Is it a coincidence that the global financial system is in trouble after Russia’s closure to world markets? Could the Russian weight weakening in the world markets with the Bolshevik Revolution in 1917 triggered the 1929 Great Depression? What about the shocking effect of Russia, which declared that it could not pay its debts after the 1997 Asian crisis, on the world markets? If you remember, after Russia declared that it would not be able to pay its debts in 1998, a fund called Long Term Capital Management (LTCM) pulled all the markets towards the sinking point while it was on the sinking point. LTCM was on the verge of collapsing all the wallstreet banks and thus all the world markets. To prevent this from happening, the federal reserve collected billions of dollars to prevent this fund from sinking.
In fact, this event was like a preliminary rehearsal of the 2008 crisis. After this incident in 1998, there was the dot.com crisis in 2000. One of the important reasons for all of this is that even if Russia does not withdraw from the world markets, it simply cannot pay its debts.
The modern financial system works on collateral. That is, the modern financial system works based on collateral. In other words, if everything is turned into collateral and inserted into the financial system, loans can be built on it. In fact, as I mentioned in my previous articles “is the money economy ending?”, “bad money drives out good money”, “partial reserve monetary system” fiat money is also created in the system in this way. Central banks own about five or ten percent of this fiat money created. The remaining ninety-five percent is produced by the loans given to the guarantees by the banks.
Let’s remember the cause of the 2008 crisis. Real estate loans were also put on the market in the form of loan packages. These started to be rejected after a while, and as the collateral collapsed, they collapsed on top of each other like dominoes, throwing the system into crisis.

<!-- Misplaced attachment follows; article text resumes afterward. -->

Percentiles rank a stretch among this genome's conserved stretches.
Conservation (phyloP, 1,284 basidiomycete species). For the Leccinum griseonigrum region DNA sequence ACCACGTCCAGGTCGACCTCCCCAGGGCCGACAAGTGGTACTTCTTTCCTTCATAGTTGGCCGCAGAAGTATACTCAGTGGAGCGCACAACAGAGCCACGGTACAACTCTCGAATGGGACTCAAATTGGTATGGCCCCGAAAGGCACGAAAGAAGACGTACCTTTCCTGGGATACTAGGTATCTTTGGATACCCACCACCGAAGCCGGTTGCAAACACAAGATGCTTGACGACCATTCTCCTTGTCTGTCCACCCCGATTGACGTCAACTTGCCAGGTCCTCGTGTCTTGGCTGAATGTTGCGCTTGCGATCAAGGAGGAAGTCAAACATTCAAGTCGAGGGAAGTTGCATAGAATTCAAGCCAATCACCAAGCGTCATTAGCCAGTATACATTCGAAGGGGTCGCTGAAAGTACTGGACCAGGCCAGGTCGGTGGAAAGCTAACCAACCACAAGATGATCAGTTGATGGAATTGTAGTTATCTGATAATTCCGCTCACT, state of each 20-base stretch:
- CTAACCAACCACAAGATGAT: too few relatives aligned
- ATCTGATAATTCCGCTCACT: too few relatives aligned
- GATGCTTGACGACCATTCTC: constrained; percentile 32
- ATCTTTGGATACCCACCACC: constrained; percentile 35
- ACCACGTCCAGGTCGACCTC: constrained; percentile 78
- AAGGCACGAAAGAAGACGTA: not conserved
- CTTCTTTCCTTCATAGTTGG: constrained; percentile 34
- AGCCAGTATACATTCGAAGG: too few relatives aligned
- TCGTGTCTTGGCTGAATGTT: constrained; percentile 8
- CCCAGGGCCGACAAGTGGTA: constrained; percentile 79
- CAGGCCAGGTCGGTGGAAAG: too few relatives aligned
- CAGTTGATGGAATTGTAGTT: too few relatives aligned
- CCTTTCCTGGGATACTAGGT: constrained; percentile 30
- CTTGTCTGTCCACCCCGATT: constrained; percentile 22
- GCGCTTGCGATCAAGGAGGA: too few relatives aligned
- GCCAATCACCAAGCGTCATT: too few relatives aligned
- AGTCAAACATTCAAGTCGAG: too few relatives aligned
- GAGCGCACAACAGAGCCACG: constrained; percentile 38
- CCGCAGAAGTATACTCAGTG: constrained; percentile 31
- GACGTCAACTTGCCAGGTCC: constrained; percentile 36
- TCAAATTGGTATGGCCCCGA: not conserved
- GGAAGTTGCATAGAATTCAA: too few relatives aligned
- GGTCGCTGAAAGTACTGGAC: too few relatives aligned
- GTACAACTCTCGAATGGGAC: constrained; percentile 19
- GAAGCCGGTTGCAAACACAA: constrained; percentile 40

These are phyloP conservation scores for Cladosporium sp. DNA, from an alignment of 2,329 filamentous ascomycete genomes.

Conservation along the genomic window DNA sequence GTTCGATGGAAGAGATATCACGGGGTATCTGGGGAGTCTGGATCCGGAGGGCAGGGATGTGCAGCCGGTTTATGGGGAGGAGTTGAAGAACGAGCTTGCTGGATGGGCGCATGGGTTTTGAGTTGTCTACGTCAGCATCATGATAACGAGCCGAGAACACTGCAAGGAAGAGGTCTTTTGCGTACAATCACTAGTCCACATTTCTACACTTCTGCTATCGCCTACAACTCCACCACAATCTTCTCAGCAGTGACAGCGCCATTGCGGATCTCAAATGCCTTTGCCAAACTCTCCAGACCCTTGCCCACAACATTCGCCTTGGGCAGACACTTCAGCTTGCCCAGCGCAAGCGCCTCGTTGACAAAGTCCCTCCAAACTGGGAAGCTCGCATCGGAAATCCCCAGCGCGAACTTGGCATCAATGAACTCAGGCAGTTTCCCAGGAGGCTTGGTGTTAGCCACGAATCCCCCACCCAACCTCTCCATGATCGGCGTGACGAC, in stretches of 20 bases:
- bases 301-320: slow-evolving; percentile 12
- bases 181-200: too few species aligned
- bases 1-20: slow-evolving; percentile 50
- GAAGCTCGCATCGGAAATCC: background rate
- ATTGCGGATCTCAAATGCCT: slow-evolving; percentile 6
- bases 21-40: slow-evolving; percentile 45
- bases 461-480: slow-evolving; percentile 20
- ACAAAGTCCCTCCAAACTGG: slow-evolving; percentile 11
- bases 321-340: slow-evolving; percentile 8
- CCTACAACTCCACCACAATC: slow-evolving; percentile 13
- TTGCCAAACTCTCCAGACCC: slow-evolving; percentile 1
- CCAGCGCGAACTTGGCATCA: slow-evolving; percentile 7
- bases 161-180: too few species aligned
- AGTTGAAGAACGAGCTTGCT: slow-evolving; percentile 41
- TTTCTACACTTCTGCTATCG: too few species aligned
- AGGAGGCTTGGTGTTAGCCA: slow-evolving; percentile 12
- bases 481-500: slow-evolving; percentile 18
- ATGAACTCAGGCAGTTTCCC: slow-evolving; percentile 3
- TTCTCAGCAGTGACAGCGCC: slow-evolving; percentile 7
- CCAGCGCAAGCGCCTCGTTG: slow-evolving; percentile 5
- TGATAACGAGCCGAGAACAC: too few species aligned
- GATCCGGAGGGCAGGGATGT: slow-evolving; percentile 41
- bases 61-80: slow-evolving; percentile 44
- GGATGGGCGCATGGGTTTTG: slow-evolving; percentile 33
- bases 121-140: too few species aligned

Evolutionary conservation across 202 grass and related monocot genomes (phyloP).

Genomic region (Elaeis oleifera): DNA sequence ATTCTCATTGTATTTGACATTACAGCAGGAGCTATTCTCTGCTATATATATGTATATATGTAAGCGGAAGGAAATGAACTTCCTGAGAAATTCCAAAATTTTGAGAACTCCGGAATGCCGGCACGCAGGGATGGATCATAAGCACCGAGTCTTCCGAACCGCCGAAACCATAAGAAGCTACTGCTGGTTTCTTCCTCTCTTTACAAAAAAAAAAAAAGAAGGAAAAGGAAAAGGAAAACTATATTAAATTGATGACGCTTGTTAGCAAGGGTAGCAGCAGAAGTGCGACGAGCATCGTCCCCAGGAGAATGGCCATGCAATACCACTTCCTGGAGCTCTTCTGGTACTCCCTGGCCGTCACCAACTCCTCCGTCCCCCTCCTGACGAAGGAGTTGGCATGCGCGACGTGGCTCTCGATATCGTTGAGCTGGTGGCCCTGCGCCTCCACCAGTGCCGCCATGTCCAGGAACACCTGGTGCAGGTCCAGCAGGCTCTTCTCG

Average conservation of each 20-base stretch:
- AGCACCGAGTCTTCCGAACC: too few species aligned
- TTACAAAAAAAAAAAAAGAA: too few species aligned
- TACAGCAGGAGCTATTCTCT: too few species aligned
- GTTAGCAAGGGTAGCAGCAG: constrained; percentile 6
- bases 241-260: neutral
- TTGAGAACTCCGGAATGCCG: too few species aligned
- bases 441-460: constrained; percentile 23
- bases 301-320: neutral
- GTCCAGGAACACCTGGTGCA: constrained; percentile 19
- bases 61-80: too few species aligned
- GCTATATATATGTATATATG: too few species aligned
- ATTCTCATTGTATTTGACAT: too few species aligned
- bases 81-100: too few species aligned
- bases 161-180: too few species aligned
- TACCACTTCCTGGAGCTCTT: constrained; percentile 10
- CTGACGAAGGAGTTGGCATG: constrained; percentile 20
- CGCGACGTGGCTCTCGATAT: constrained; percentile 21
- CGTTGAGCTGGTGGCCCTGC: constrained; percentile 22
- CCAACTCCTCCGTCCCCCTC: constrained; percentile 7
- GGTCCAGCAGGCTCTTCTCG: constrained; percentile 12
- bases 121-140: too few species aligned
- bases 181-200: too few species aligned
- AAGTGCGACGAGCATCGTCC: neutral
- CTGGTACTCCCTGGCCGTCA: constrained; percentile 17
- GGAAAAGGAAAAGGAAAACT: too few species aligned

Let’s talk about the sanctions against Russia. Along with these sanctions, the chains created by companies such as starbucks, unilever, ikea, H&M, shell and BP, which came out of Russia, are starting to break. The companies that subcontract these companies are at risk of closing. There is a risk that the loans taken by these companies by providing collateral for their work cannot be repaid. In addition to these, it should not be forgotten that Russia is the most important natural gas and oil exporter. Here in Russia, commodities such as gold, silver, coal, oil, natural gas, wheat are used as collateral in many places.
Source: BofA Global Investment Strategy, EPFR
As seen in the chart, according to the results of a study conducted by the Bank of America, the biggest withdrawal from European stocks in recent years is experienced in March. It is highly probable that the chains in which these shares are guaranteed have started to be broken.
On the other hand, the world food price index climbed to the level that caused the Arab Spring in 2011. If the war continues, it is very likely that the index will go even higher.
Sanctions against Russia could shock the markets in a matter of weeks, with far greater impact than LTCM.
Finally, in such a situation, if the FED makes wrong decisions and causes an attack on the dollar, a rapid collapse in world markets may begin. We are not far from that. In my previous article, I talked about the possible effects of the Fed’s decisions.